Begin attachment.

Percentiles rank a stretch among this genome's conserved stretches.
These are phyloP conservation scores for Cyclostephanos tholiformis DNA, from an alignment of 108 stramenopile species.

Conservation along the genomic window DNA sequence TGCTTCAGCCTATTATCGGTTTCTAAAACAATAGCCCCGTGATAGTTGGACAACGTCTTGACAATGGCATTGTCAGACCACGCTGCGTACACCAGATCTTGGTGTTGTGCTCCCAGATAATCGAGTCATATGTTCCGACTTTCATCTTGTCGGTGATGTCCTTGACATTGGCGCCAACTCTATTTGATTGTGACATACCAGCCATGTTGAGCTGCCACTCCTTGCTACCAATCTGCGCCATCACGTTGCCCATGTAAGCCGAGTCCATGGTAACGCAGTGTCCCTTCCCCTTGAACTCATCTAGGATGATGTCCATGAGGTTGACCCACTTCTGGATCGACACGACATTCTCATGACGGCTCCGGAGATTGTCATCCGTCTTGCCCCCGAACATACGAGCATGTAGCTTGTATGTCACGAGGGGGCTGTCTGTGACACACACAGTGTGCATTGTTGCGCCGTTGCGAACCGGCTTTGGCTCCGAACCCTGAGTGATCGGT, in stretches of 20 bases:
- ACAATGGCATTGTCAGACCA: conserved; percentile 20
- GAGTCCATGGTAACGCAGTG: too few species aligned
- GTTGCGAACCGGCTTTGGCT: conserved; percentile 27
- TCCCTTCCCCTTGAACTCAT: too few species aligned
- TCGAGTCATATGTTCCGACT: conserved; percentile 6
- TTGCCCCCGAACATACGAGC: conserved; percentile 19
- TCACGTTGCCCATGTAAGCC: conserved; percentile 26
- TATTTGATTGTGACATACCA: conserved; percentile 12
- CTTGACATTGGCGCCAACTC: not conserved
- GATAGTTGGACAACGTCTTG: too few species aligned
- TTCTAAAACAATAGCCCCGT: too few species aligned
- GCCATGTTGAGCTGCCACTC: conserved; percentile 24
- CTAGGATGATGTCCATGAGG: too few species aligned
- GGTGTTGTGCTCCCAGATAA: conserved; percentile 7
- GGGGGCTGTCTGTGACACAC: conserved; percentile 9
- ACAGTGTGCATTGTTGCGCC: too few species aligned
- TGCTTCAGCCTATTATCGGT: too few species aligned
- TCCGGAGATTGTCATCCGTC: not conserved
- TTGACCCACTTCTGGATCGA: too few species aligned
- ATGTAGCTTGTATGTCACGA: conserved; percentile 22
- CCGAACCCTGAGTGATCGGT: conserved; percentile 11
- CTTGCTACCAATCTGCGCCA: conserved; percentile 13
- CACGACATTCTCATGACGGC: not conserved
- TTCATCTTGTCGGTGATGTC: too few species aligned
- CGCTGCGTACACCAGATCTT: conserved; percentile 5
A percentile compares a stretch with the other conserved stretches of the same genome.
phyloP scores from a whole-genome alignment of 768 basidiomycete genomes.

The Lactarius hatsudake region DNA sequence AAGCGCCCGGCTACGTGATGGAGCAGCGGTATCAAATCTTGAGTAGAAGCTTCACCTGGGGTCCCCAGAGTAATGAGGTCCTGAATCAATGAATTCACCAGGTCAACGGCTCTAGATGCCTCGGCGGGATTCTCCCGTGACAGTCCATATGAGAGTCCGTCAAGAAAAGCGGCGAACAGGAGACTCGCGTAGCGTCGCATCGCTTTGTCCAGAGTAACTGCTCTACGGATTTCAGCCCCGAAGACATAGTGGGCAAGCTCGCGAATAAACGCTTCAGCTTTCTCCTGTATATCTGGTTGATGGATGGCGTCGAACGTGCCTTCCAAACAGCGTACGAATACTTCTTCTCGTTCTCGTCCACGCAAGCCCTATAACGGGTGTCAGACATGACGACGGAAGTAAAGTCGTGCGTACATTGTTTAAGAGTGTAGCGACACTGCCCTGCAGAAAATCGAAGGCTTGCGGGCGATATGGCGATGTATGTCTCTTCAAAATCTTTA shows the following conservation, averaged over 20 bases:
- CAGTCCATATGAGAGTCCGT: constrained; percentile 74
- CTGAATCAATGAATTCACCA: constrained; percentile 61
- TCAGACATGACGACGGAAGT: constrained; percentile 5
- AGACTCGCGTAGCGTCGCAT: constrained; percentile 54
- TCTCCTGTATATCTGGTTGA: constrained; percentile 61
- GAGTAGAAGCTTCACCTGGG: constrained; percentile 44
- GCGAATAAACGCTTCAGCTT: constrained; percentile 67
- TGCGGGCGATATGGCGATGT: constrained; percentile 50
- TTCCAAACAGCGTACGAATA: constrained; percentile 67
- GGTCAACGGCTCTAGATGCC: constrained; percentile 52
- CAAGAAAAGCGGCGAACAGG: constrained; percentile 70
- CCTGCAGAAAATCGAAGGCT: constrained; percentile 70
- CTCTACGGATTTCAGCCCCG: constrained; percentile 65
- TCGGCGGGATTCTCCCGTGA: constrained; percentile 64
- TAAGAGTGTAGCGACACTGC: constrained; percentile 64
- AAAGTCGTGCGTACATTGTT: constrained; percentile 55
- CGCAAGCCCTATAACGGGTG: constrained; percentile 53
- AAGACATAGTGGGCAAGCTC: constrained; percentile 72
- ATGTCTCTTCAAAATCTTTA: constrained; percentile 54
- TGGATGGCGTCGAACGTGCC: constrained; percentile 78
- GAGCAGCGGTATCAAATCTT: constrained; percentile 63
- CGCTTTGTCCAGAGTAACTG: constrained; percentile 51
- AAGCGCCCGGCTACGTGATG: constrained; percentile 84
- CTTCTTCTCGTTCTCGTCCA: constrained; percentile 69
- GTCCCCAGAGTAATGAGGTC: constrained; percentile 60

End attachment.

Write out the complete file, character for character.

Percentiles rank a stretch among this genome's conserved stretches.
These are phyloP conservation scores for Cyclostephanos tholiformis DNA, from an alignment of 108 stramenopile species.

Conservation along the genomic window DNA sequence TGCTTCAGCCTATTATCGGTTTCTAAAACAATAGCCCCGTGATAGTTGGACAACGTCTTGACAATGGCATTGTCAGACCACGCTGCGTACACCAGATCTTGGTGTTGTGCTCCCAGATAATCGAGTCATATGTTCCGACTTTCATCTTGTCGGTGATGTCCTTGACATTGGCGCCAACTCTATTTGATTGTGACATACCAGCCATGTTGAGCTGCCACTCCTTGCTACCAATCTGCGCCATCACGTTGCCCATGTAAGCCGAGTCCATGGTAACGCAGTGTCCCTTCCCCTTGAACTCATCTAGGATGATGTCCATGAGGTTGACCCACTTCTGGATCGACACGACATTCTCATGACGGCTCCGGAGATTGTCATCCGTCTTGCCCCCGAACATACGAGCATGTAGCTTGTATGTCACGAGGGGGCTGTCTGTGACACACACAGTGTGCATTGTTGCGCCGTTGCGAACCGGCTTTGGCTCCGAACCCTGAGTGATCGGT, in stretches of 20 bases:
- ACAATGGCATTGTCAGACCA: conserved; percentile 20
- GAGTCCATGGTAACGCAGTG: too few species aligned
- GTTGCGAACCGGCTTTGGCT: conserved; percentile 27
- TCCCTTCCCCTTGAACTCAT: too few species aligned
- TCGAGTCATATGTTCCGACT: conserved; percentile 6
- TTGCCCCCGAACATACGAGC: conserved; percentile 19
- TCACGTTGCCCATGTAAGCC: conserved; percentile 26
- TATTTGATTGTGACATACCA: conserved; percentile 12
- CTTGACATTGGCGCCAACTC: not conserved
- GATAGTTGGACAACGTCTTG: too few species aligned
- TTCTAAAACAATAGCCCCGT: too few species aligned
- GCCATGTTGAGCTGCCACTC: conserved; percentile 24
- CTAGGATGATGTCCATGAGG: too few species aligned
- GGTGTTGTGCTCCCAGATAA: conserved; percentile 7
- GGGGGCTGTCTGTGACACAC: conserved; percentile 9
- ACAGTGTGCATTGTTGCGCC: too few species aligned
- TGCTTCAGCCTATTATCGGT: too few species aligned
- TCCGGAGATTGTCATCCGTC: not conserved
- TTGACCCACTTCTGGATCGA: too few species aligned
- ATGTAGCTTGTATGTCACGA: conserved; percentile 22
- CCGAACCCTGAGTGATCGGT: conserved; percentile 11
- CTTGCTACCAATCTGCGCCA: conserved; percentile 13
- CACGACATTCTCATGACGGC: not conserved
- TTCATCTTGTCGGTGATGTC: too few species aligned
- CGCTGCGTACACCAGATCTT: conserved; percentile 5
A percentile compares a stretch with the other conserved stretches of the same genome.
phyloP scores from a whole-genome alignment of 768 basidiomycete genomes.

The Lactarius hatsudake region DNA sequence AAGCGCCCGGCTACGTGATGGAGCAGCGGTATCAAATCTTGAGTAGAAGCTTCACCTGGGGTCCCCAGAGTAATGAGGTCCTGAATCAATGAATTCACCAGGTCAACGGCTCTAGATGCCTCGGCGGGATTCTCCCGTGACAGTCCATATGAGAGTCCGTCAAGAAAAGCGGCGAACAGGAGACTCGCGTAGCGTCGCATCGCTTTGTCCAGAGTAACTGCTCTACGGATTTCAGCCCCGAAGACATAGTGGGCAAGCTCGCGAATAAACGCTTCAGCTTTCTCCTGTATATCTGGTTGATGGATGGCGTCGAACGTGCCTTCCAAACAGCGTACGAATACTTCTTCTCGTTCTCGTCCACGCAAGCCCTATAACGGGTGTCAGACATGACGACGGAAGTAAAGTCGTGCGTACATTGTTTAAGAGTGTAGCGACACTGCCCTGCAGAAAATCGAAGGCTTGCGGGCGATATGGCGATGTATGTCTCTTCAAAATCTTTA shows the following conservation, averaged over 20 bases:
- CAGTCCATATGAGAGTCCGT: constrained; percentile 74
- CTGAATCAATGAATTCACCA: constrained; percentile 61
- TCAGACATGACGACGGAAGT: constrained; percentile 5
- AGACTCGCGTAGCGTCGCAT: constrained; percentile 54
- TCTCCTGTATATCTGGTTGA: constrained; percentile 61
- GAGTAGAAGCTTCACCTGGG: constrained; percentile 44
- GCGAATAAACGCTTCAGCTT: constrained; percentile 67
- TGCGGGCGATATGGCGATGT: constrained; percentile 50
- TTCCAAACAGCGTACGAATA: constrained; percentile 67
- GGTCAACGGCTCTAGATGCC: constrained; percentile 52
- CAAGAAAAGCGGCGAACAGG: constrained; percentile 70
- CCTGCAGAAAATCGAAGGCT: constrained; percentile 70
- CTCTACGGATTTCAGCCCCG: constrained; percentile 65
- TCGGCGGGATTCTCCCGTGA: constrained; percentile 64
- TAAGAGTGTAGCGACACTGC: constrained; percentile 64
- AAAGTCGTGCGTACATTGTT: constrained; percentile 55
- CGCAAGCCCTATAACGGGTG: constrained; percentile 53
- AAGACATAGTGGGCAAGCTC: constrained; percentile 72
- ATGTCTCTTCAAAATCTTTA: constrained; percentile 54
- TGGATGGCGTCGAACGTGCC: constrained; percentile 78
- GAGCAGCGGTATCAAATCTT: constrained; percentile 63
- CGCTTTGTCCAGAGTAACTG: constrained; percentile 51
- AAGCGCCCGGCTACGTGATG: constrained; percentile 84
- CTTCTTCTCGTTCTCGTCCA: constrained; percentile 69
- GTCCCCAGAGTAATGAGGTC: constrained; percentile 60